Tax the richest, why not? – Editorial
Editorial Board (The Jakarta Post)
Mon June 14, 2021
Families earning more than 5 billion rupees (US $ 357,000) in annual net income may soon be subject to a personal income tax (IRP) of 35% if a section of a tax bill under deliberation in the House of Representatives comes into force.
The revised IRP rate is one of the bill’s six major tax reforms aimed at increasing state revenue, as the government is legally obliged to reduce the budget deficit by about 6% of gross domestic product. (GDP) last year to a maximum of 3%. by 2023. According to analysts at Bahana Securities, this will require the government to reduce the budget deficit from 956 trillion rupees last year to 543 trillion rupees by 2023 and increase tax revenues by 353 trillion rupees per year within three years.
Even at 35 percent, Indonesia’s highest PPI rate would still be among the lowest in the world, compared to 45 to 55 percent in Europe, 56 percent in Japan and 42.75 percent in India. No wonder 90 percent of IRP revenue in Indonesia comes from wages or workers and only 10 percent is provided by non-employees, including wealthy people such as businessmen and highly skilled professionals. .
Right now, our highest four-tier PIT rate is 30 percent, taxed on annual net income of over Rs 500 million. Given our per capita income of just $ 4,000, the 35% tax rate will only apply to the top 1% of families in the country, which according to Credit Suisse’s Global Wealth Report 2019, represent 45% of the country’s household wealth. The country has no wealth or inheritance taxes.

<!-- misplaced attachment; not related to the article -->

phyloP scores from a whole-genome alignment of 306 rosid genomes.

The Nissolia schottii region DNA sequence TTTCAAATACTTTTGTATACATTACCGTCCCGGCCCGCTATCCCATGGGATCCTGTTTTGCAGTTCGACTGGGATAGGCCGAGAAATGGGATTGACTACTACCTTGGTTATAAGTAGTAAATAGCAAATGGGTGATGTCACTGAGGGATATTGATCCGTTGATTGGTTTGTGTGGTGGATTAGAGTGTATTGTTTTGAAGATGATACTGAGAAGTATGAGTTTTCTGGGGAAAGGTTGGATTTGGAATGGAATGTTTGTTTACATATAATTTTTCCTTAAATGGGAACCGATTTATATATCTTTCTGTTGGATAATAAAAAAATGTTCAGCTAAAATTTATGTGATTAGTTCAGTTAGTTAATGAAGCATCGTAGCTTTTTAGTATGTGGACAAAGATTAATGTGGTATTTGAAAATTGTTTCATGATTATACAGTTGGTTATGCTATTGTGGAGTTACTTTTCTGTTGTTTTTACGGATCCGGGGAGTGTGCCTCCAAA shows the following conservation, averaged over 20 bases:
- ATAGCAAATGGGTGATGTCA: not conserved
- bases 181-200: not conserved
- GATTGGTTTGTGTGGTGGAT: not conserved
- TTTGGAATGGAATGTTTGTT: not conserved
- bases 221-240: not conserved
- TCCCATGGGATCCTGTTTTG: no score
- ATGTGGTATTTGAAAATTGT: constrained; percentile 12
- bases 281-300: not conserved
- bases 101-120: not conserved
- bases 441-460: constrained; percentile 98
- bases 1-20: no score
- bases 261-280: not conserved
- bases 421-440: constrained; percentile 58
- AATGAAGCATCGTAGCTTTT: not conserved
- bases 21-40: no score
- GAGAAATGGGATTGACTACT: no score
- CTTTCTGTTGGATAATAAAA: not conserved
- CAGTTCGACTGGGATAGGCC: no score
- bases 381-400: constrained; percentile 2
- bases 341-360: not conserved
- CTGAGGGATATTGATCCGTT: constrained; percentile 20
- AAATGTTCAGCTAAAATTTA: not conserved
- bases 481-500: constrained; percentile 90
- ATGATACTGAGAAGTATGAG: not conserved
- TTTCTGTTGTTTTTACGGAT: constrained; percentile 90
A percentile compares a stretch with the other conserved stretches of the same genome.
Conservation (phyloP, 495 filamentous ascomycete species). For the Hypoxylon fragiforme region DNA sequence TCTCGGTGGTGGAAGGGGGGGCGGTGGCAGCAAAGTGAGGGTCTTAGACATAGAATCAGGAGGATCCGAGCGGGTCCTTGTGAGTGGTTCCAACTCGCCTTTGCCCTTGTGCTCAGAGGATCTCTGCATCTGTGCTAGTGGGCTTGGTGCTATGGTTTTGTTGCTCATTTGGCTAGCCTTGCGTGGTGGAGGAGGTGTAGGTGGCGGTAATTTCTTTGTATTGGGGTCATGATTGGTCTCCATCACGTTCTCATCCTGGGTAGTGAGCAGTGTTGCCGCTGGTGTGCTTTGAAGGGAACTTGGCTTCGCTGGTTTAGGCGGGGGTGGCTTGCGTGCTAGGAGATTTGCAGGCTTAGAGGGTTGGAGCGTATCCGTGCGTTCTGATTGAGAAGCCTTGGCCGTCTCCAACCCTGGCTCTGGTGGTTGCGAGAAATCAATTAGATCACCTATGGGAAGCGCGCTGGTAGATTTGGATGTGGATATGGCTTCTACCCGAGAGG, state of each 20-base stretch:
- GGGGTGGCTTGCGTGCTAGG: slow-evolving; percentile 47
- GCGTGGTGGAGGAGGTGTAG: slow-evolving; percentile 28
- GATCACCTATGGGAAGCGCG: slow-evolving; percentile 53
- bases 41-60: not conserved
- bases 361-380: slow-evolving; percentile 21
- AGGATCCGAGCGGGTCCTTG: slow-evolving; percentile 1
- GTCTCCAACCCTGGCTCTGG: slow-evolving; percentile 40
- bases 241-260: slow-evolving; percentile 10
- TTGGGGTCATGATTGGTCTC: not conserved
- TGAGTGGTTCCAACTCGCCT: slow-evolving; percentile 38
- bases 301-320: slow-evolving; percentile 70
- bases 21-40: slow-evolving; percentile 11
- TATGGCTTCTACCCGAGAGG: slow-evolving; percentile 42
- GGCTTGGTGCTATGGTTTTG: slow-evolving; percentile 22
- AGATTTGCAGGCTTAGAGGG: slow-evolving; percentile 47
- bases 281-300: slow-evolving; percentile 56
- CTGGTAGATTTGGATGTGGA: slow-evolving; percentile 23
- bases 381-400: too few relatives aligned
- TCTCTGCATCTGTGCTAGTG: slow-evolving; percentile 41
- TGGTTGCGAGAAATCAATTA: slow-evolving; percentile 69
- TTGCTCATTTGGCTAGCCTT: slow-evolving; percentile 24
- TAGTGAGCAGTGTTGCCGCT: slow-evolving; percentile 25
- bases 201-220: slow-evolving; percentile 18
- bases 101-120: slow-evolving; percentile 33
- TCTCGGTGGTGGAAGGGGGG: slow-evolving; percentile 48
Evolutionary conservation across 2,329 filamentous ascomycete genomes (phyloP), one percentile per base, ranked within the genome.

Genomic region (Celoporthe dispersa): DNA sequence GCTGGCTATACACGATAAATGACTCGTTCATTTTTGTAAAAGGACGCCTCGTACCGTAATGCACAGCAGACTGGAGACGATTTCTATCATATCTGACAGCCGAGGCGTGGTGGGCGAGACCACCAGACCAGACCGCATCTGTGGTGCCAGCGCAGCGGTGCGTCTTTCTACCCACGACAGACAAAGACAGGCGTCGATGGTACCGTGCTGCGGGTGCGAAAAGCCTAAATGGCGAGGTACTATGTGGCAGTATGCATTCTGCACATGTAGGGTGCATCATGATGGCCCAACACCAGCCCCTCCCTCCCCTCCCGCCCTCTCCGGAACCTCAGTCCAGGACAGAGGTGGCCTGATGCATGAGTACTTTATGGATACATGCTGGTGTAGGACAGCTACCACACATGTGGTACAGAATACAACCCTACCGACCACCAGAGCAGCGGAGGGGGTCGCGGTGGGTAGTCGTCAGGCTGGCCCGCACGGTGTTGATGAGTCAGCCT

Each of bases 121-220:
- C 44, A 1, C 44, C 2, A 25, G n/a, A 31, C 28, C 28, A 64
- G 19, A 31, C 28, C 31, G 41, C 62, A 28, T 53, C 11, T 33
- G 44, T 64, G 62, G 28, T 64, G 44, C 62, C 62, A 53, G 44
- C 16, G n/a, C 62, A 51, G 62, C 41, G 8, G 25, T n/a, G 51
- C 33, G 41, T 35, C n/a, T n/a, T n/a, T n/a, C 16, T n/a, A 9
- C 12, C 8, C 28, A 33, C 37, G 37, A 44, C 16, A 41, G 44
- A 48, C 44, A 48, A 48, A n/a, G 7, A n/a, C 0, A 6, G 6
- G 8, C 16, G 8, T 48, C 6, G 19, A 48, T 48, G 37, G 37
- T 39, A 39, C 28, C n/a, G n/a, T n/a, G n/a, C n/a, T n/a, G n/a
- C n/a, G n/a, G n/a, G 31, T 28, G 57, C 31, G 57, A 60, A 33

Most studies have concluded – and the government has acknowledged this – that tax revenues in Indonesia, which represent only around 11% of GDP, are the lowest in the Group of 20 countries and lag behind emerging markets. and ASEAN peers. The tax rate even fell to less than 9 percent last year due to the economic contraction of 2.2 percent.
The biggest challenge is how to design a wealth tax with a simple and easy to administer mechanism, as wealth and assets need to be measured and their value updated regularly. Unfortunately, our tax administration system is known to be inefficient and complex, with many exemptions and loopholes for discretionary measures by tax officials.
However, with better design and comprehensive IT-based tax administration reform, as foreseen in the bill, a wealth tax could still be introduced. It is time for the government to close many of the tax loopholes that allow wealthier families to pass on property and financial assets to their heirs without either party paying tax on the appreciation in their value.
We believe that the risk of capital outflow in response to the increase in income tax could be mitigated, as Indonesia is a signatory of the Global Automatic Exchange of Information on Tax Matters, making more difficult to conceal assets in the country and abroad.